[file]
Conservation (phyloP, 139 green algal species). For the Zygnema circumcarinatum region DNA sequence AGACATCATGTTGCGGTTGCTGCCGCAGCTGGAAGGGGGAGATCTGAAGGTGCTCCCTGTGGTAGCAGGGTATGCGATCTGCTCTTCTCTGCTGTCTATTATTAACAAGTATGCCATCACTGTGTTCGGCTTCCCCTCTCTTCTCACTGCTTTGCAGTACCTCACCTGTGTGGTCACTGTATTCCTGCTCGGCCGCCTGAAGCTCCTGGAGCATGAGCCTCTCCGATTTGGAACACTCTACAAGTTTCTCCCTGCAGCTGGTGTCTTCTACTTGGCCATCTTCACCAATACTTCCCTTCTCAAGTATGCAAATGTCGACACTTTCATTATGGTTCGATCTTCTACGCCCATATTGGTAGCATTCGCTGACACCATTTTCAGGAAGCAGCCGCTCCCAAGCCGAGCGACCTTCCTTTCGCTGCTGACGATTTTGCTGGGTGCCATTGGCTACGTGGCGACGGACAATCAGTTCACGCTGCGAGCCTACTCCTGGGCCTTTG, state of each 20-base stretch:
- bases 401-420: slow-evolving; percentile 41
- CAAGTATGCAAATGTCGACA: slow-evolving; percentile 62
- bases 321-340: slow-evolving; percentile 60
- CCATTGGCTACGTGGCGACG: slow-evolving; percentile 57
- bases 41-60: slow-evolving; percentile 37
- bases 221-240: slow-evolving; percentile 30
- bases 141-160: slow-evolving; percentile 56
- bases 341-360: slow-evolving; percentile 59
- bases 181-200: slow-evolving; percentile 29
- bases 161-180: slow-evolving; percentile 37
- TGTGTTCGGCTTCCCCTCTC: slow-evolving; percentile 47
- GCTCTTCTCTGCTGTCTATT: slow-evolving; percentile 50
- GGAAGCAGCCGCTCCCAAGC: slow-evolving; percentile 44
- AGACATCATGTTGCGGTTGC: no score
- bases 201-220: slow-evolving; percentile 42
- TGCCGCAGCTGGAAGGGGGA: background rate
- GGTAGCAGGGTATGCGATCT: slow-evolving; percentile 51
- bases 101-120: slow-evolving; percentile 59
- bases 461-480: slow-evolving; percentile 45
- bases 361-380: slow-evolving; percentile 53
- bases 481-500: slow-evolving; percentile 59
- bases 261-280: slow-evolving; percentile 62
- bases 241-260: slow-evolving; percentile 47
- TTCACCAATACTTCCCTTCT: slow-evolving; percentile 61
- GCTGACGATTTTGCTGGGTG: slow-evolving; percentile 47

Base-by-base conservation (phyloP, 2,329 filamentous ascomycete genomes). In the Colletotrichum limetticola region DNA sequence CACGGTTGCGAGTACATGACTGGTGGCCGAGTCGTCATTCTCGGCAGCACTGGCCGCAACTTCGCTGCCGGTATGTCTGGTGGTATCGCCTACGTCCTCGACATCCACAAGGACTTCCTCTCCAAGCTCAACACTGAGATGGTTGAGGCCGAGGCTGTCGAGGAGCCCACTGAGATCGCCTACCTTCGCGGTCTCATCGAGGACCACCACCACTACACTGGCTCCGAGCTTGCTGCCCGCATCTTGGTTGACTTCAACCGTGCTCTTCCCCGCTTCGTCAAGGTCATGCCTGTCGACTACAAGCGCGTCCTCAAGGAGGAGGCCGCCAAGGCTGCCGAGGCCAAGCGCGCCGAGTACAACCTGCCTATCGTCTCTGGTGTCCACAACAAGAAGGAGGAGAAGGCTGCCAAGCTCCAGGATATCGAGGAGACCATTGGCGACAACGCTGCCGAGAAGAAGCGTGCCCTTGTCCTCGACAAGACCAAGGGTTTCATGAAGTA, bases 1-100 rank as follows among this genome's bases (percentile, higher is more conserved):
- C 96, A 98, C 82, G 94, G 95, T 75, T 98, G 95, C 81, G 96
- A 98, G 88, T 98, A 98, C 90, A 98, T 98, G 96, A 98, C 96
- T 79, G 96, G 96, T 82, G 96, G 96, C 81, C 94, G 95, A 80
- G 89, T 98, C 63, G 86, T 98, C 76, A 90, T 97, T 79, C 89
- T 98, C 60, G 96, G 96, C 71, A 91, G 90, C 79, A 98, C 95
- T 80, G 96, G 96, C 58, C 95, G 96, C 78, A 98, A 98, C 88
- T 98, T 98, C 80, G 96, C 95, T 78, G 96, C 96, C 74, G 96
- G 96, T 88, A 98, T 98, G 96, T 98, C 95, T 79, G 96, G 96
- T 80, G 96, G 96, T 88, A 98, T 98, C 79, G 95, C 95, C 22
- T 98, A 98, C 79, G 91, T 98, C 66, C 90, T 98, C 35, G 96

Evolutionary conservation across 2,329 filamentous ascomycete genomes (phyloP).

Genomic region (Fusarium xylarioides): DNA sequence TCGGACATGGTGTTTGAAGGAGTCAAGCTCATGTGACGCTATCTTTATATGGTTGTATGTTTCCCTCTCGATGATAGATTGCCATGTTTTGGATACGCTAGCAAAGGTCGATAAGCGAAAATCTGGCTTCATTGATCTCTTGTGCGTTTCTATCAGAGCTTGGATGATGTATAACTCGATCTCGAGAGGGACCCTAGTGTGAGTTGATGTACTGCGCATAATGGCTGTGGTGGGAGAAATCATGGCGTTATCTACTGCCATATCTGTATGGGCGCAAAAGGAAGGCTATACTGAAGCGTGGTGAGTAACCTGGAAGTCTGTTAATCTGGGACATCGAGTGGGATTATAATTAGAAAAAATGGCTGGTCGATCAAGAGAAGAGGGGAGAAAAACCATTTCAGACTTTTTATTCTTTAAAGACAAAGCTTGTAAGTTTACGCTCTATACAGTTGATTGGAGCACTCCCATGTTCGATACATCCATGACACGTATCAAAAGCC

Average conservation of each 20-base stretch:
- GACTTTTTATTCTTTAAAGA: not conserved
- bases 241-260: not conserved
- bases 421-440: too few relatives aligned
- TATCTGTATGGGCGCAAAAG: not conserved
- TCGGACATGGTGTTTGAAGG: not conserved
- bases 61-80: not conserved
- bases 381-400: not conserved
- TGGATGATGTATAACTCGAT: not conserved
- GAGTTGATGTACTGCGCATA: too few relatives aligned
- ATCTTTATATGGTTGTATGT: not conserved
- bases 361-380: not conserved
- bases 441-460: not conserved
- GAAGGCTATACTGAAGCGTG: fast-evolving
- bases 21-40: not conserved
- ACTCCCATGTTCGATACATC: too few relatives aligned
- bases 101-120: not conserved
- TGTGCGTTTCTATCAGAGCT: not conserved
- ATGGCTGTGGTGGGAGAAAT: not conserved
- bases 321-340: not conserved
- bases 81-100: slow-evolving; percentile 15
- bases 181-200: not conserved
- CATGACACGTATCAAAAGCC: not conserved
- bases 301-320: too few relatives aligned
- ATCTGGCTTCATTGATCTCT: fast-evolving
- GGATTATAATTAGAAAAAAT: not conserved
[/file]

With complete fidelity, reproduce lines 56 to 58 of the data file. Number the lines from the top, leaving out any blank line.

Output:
- bases 101-120: not conserved
- TGTGCGTTTCTATCAGAGCT: not conserved
- ATGGCTGTGGTGGGAGAAAT: not conserved